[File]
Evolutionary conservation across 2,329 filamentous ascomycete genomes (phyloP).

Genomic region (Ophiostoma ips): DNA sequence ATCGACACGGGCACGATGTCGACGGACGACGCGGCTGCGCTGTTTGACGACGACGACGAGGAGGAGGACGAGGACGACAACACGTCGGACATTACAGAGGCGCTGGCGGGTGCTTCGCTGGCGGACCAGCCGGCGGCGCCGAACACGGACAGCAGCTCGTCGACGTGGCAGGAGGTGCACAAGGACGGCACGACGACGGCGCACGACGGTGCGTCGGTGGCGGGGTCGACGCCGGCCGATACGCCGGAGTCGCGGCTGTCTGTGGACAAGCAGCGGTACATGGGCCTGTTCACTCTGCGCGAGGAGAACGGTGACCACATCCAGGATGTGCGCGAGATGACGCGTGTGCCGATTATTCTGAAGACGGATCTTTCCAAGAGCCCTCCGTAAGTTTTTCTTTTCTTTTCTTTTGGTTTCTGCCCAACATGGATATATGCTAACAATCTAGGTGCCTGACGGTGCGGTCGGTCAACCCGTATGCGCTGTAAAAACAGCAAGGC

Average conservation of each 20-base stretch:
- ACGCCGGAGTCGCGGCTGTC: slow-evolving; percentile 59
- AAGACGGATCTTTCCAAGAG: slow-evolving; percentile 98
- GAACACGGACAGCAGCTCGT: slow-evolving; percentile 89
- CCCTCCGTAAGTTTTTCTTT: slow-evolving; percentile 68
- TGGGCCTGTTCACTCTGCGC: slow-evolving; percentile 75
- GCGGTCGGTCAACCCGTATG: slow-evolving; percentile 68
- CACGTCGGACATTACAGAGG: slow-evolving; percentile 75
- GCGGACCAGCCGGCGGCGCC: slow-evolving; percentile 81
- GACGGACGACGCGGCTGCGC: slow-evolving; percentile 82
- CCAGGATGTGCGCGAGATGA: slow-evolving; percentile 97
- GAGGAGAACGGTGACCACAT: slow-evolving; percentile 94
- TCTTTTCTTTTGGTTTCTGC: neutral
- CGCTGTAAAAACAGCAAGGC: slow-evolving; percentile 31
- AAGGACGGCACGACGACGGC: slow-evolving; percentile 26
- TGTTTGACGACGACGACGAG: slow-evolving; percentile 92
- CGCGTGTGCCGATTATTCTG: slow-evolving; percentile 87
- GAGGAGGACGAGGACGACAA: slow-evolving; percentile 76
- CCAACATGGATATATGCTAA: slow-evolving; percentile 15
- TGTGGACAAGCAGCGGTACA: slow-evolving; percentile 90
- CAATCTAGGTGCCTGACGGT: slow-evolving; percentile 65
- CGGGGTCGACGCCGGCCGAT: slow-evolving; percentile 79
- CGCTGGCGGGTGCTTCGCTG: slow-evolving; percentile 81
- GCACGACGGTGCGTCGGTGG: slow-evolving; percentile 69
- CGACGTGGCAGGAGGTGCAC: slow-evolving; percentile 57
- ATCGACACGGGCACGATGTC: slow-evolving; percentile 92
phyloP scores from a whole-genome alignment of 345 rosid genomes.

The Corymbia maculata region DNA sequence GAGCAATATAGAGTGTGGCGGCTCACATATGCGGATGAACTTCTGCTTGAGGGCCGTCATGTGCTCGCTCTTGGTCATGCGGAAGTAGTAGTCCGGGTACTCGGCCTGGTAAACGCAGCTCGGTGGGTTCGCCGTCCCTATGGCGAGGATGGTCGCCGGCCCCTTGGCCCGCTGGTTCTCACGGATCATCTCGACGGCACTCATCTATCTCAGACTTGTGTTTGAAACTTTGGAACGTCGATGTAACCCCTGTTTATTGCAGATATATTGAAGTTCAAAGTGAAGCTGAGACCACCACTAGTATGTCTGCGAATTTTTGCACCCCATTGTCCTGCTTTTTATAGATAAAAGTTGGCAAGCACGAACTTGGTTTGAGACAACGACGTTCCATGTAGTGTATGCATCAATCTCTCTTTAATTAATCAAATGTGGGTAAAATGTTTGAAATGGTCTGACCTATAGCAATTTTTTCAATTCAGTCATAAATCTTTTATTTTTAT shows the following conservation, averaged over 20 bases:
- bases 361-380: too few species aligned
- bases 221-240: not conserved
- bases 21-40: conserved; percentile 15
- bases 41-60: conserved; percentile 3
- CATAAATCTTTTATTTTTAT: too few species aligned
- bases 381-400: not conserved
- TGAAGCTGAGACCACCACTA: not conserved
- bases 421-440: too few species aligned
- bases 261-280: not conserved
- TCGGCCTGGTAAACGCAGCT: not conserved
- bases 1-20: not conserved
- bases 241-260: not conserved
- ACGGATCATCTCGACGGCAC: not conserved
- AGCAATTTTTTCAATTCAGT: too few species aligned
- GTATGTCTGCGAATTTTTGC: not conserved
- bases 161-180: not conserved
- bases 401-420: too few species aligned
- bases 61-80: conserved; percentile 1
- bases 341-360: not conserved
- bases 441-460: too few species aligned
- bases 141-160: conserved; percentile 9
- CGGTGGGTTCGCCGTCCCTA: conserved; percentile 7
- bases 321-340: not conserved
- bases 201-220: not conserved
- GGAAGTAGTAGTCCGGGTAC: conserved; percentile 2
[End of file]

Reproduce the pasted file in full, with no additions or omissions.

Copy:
Evolutionary conservation across 2,329 filamentous ascomycete genomes (phyloP).

Genomic region (Ophiostoma ips): DNA sequence ATCGACACGGGCACGATGTCGACGGACGACGCGGCTGCGCTGTTTGACGACGACGACGAGGAGGAGGACGAGGACGACAACACGTCGGACATTACAGAGGCGCTGGCGGGTGCTTCGCTGGCGGACCAGCCGGCGGCGCCGAACACGGACAGCAGCTCGTCGACGTGGCAGGAGGTGCACAAGGACGGCACGACGACGGCGCACGACGGTGCGTCGGTGGCGGGGTCGACGCCGGCCGATACGCCGGAGTCGCGGCTGTCTGTGGACAAGCAGCGGTACATGGGCCTGTTCACTCTGCGCGAGGAGAACGGTGACCACATCCAGGATGTGCGCGAGATGACGCGTGTGCCGATTATTCTGAAGACGGATCTTTCCAAGAGCCCTCCGTAAGTTTTTCTTTTCTTTTCTTTTGGTTTCTGCCCAACATGGATATATGCTAACAATCTAGGTGCCTGACGGTGCGGTCGGTCAACCCGTATGCGCTGTAAAAACAGCAAGGC

Average conservation of each 20-base stretch:
- ACGCCGGAGTCGCGGCTGTC: slow-evolving; percentile 59
- AAGACGGATCTTTCCAAGAG: slow-evolving; percentile 98
- GAACACGGACAGCAGCTCGT: slow-evolving; percentile 89
- CCCTCCGTAAGTTTTTCTTT: slow-evolving; percentile 68
- TGGGCCTGTTCACTCTGCGC: slow-evolving; percentile 75
- GCGGTCGGTCAACCCGTATG: slow-evolving; percentile 68
- CACGTCGGACATTACAGAGG: slow-evolving; percentile 75
- GCGGACCAGCCGGCGGCGCC: slow-evolving; percentile 81
- GACGGACGACGCGGCTGCGC: slow-evolving; percentile 82
- CCAGGATGTGCGCGAGATGA: slow-evolving; percentile 97
- GAGGAGAACGGTGACCACAT: slow-evolving; percentile 94
- TCTTTTCTTTTGGTTTCTGC: neutral
- CGCTGTAAAAACAGCAAGGC: slow-evolving; percentile 31
- AAGGACGGCACGACGACGGC: slow-evolving; percentile 26
- TGTTTGACGACGACGACGAG: slow-evolving; percentile 92
- CGCGTGTGCCGATTATTCTG: slow-evolving; percentile 87
- GAGGAGGACGAGGACGACAA: slow-evolving; percentile 76
- CCAACATGGATATATGCTAA: slow-evolving; percentile 15
- TGTGGACAAGCAGCGGTACA: slow-evolving; percentile 90
- CAATCTAGGTGCCTGACGGT: slow-evolving; percentile 65
- CGGGGTCGACGCCGGCCGAT: slow-evolving; percentile 79
- CGCTGGCGGGTGCTTCGCTG: slow-evolving; percentile 81
- GCACGACGGTGCGTCGGTGG: slow-evolving; percentile 69
- CGACGTGGCAGGAGGTGCAC: slow-evolving; percentile 57
- ATCGACACGGGCACGATGTC: slow-evolving; percentile 92
phyloP scores from a whole-genome alignment of 345 rosid genomes.

The Corymbia maculata region DNA sequence GAGCAATATAGAGTGTGGCGGCTCACATATGCGGATGAACTTCTGCTTGAGGGCCGTCATGTGCTCGCTCTTGGTCATGCGGAAGTAGTAGTCCGGGTACTCGGCCTGGTAAACGCAGCTCGGTGGGTTCGCCGTCCCTATGGCGAGGATGGTCGCCGGCCCCTTGGCCCGCTGGTTCTCACGGATCATCTCGACGGCACTCATCTATCTCAGACTTGTGTTTGAAACTTTGGAACGTCGATGTAACCCCTGTTTATTGCAGATATATTGAAGTTCAAAGTGAAGCTGAGACCACCACTAGTATGTCTGCGAATTTTTGCACCCCATTGTCCTGCTTTTTATAGATAAAAGTTGGCAAGCACGAACTTGGTTTGAGACAACGACGTTCCATGTAGTGTATGCATCAATCTCTCTTTAATTAATCAAATGTGGGTAAAATGTTTGAAATGGTCTGACCTATAGCAATTTTTTCAATTCAGTCATAAATCTTTTATTTTTAT shows the following conservation, averaged over 20 bases:
- bases 361-380: too few species aligned
- bases 221-240: not conserved
- bases 21-40: conserved; percentile 15
- bases 41-60: conserved; percentile 3
- CATAAATCTTTTATTTTTAT: too few species aligned
- bases 381-400: not conserved
- TGAAGCTGAGACCACCACTA: not conserved
- bases 421-440: too few species aligned
- bases 261-280: not conserved
- TCGGCCTGGTAAACGCAGCT: not conserved
- bases 1-20: not conserved
- bases 241-260: not conserved
- ACGGATCATCTCGACGGCAC: not conserved
- AGCAATTTTTTCAATTCAGT: too few species aligned
- GTATGTCTGCGAATTTTTGC: not conserved
- bases 161-180: not conserved
- bases 401-420: too few species aligned
- bases 61-80: conserved; percentile 1
- bases 341-360: not conserved
- bases 441-460: too few species aligned
- bases 141-160: conserved; percentile 9
- CGGTGGGTTCGCCGTCCCTA: conserved; percentile 7
- bases 321-340: not conserved
- bases 201-220: not conserved
- GGAAGTAGTAGTCCGGGTAC: conserved; percentile 2